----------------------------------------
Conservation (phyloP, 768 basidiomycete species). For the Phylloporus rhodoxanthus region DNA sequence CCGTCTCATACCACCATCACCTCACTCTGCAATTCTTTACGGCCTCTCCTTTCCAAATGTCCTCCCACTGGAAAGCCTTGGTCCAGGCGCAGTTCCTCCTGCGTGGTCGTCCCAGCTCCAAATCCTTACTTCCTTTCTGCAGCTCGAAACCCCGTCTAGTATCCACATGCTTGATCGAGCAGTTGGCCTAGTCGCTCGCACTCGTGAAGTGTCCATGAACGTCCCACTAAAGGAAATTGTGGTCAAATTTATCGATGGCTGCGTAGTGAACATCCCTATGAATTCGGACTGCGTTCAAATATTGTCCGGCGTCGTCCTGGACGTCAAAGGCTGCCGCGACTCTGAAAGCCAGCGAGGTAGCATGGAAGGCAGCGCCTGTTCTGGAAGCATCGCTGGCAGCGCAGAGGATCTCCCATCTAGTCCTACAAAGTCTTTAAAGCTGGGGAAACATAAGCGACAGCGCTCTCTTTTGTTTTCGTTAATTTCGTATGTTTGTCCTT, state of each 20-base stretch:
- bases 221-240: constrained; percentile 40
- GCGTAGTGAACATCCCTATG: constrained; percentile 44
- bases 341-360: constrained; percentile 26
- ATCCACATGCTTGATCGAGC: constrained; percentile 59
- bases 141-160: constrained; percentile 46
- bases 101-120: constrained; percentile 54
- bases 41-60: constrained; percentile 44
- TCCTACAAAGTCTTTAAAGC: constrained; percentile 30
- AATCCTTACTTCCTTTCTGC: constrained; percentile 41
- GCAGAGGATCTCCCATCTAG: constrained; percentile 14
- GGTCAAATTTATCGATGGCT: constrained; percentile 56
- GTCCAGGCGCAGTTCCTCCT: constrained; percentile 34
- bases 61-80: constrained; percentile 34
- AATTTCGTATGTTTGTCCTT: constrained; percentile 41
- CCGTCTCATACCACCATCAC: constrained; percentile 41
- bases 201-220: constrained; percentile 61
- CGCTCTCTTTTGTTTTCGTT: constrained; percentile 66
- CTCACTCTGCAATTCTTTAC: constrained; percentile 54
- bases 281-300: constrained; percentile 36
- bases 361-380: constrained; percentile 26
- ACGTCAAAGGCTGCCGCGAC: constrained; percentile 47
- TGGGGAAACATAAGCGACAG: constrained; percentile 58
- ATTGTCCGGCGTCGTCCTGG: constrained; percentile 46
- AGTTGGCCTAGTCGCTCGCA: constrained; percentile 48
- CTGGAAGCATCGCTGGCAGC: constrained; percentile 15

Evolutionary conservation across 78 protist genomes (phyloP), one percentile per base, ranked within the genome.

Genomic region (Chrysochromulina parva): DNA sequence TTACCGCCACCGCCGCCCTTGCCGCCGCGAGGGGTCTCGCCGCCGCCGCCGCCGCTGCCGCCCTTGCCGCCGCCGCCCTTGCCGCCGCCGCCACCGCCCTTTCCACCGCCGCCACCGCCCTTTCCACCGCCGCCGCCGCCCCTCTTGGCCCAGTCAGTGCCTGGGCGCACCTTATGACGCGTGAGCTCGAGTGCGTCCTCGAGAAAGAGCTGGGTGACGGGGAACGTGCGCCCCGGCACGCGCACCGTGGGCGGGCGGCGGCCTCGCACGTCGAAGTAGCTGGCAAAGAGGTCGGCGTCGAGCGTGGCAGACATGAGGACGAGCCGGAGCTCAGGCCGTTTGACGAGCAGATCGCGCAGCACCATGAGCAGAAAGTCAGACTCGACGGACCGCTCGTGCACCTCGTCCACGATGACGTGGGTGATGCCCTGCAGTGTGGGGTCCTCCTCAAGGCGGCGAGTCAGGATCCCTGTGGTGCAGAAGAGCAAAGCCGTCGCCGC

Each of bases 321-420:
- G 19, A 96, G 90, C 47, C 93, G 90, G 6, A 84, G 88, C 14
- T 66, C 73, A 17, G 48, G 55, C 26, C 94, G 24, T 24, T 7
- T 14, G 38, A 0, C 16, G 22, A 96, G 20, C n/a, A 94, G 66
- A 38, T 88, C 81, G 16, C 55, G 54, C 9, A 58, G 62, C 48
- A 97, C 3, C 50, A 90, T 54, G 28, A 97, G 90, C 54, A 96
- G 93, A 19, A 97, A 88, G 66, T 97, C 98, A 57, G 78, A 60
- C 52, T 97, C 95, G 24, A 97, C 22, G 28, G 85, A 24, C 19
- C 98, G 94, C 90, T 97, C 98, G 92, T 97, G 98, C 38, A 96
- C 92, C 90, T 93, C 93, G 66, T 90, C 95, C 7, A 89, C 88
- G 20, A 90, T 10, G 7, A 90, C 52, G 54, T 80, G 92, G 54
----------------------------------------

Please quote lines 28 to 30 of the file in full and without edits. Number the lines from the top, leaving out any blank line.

Genomic region (Chrysochromulina parva): DNA sequence TTACCGCCACCGCCGCCCTTGCCGCCGCGAGGGGTCTCGCCGCCGCCGCCGCCGCTGCCGCCCTTGCCGCCGCCGCCCTTGCCGCCGCCGCCACCGCCCTTTCCACCGCCGCCACCGCCCTTTCCACCGCCGCCGCCGCCCCTCTTGGCCCAGTCAGTGCCTGGGCGCACCTTATGACGCGTGAGCTCGAGTGCGTCCTCGAGAAAGAGCTGGGTGACGGGGAACGTGCGCCCCGGCACGCGCACCGTGGGCGGGCGGCGGCCTCGCACGTCGAAGTAGCTGGCAAAGAGGTCGGCGTCGAGCGTGGCAGACATGAGGACGAGCCGGAGCTCAGGCCGTTTGACGAGCAGATCGCGCAGCACCATGAGCAGAAAGTCAGACTCGACGGACCGCTCGTGCACCTCGTCCACGATGACGTGGGTGATGCCCTGCAGTGTGGGGTCCTCCTCAAGGCGGCGAGTCAGGATCCCTGTGGTGCAGAAGAGCAAAGCCGTCGCCGC

Each of bases 321-420:
- G 19, A 96, G 90, C 47, C 93, G 90, G 6, A 84, G 88, C 14